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Onions and Sinners

Feeding the children

Until Grace was four, she begged me to feed her.

“Feeeeeeeeed me, Moooooom!” She'd whine. I didn't feed her, and she'd eventually give up and feed herself or else not eat. But she was persistent, and she whined every single night.

Eventually, when Allie said, “I feed you!” and held up her fork to stuff food in Grace's mouth, Grace quit asking and started feeding herself.j

Amazing how that happens, isn't it?

So this evening, Joe made beef enchilada casserole. Both of our girls love it. Both pick out all the “chicken” (which is known as hamburger to the rest of us) and gobble it up, but leave the rest of the casserole on their plates.

Let behind are the pieces of onion (which both of our children claim to hate), sauce, cheese, and corn tortillas swimming in homemade enchilada sauce.

Partway through the meal, Grace found what she thought was an onion. “DAD! There's ONION in this! I can't eat it! It's disgusting!”

“Grace, there's no onion in it,” he said.

“Yes there is! Right here! What's this?” She picked up a piece of onion.

“Oh, that? That's a piece of tortilla,” I lied.

Satisfied, she went back to picking through the casserole to find the ground beef.

As Grace got up from the table, I pointed, “Look Grace, you missed a big piece of chicken right there.”

(There was no piece of chicken.)

“Where?” she asked.

“Right there.”

“Feed it to me.”

I picked up her fork and fed her. Every bite I put into her mouth contained a big piece of onion, some tortilla, cheese, and “chicken” if I could find it.

She happily chewed each and every bit.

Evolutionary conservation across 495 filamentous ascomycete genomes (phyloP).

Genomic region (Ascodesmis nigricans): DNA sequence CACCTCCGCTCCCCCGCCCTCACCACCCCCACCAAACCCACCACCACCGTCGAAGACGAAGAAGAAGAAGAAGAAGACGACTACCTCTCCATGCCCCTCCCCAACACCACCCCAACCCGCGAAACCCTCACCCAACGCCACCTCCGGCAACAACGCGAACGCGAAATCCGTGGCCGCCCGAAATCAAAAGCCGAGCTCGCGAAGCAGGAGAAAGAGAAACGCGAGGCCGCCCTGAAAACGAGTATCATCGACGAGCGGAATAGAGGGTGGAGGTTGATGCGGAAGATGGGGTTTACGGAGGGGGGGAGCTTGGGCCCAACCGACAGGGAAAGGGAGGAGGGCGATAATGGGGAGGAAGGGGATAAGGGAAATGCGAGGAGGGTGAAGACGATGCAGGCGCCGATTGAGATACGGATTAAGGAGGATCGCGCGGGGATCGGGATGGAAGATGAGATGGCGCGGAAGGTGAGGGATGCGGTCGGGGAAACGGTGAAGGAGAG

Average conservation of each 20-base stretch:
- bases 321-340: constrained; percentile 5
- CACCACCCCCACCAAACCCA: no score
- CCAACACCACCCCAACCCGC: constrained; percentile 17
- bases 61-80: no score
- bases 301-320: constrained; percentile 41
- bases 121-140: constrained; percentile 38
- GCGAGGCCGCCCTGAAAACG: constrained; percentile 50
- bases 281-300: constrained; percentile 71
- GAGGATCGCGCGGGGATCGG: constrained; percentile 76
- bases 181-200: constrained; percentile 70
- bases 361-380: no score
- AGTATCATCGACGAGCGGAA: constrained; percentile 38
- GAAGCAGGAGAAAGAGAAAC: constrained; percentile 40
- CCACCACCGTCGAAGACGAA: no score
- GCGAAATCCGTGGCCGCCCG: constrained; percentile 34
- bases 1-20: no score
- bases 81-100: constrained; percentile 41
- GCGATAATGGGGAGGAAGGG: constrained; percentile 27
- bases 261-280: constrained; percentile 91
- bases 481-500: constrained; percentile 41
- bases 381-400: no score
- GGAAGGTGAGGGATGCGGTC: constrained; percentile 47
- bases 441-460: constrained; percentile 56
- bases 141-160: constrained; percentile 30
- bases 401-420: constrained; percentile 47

“I'm done,” she said, near the end of her plate.

“Your belly is full?” I asked.

“Yeah. I'm full.”

“Okay.” I ate the last three or four bites on her plate. (Isn't that what every parent does? My mom used to complain about it all the time and said that's why I'm fat. Because obviously, this weight problem of mine happened around the same time as my first child started eating table food. {Really, it started before I was two, and I'm being sarcastic.} )

“Guess what Grace.”

“What?” she asked.

“I just fed you half an onion.”

“No, you didn't.”

“Yes, I did. That thing I told you was a tortilla? That was an onion. Every bite I put in your mouth had a big piece of onion in it. And you liked it.”

She gave me the hairy eyeball and stomped one foot.

She knew I was right. She had no argument. She ate the onion, and she liked it.

“Hey, isn't one of the 10 Commandments ‘You shouldn't LIE.'?” she asked, looking from her dad to me and back.

I knew she was right. I had no defense.

“You are both sinners!” she said, which, of course, led to a conversation about how we're all sinners, saved by the blood of Jesus.

I was simultaneously happy that she's been paying attention during children's church and embarrassed to be setting such a terrifically bad example for my child.

I didn't properly think through the tell her you fed her onions plan.

So, in an effort to prove that she doesn't dislike onions, only that she thinks she dislikes onions, what I really proved was that we're all sinners in need of a savior.

In all, not a bad lesson for a Monday night.

I bet she continues to claim that she doesn't like onions.

© 2014 – 2018, Tara Ziegmont. All rights reserved.

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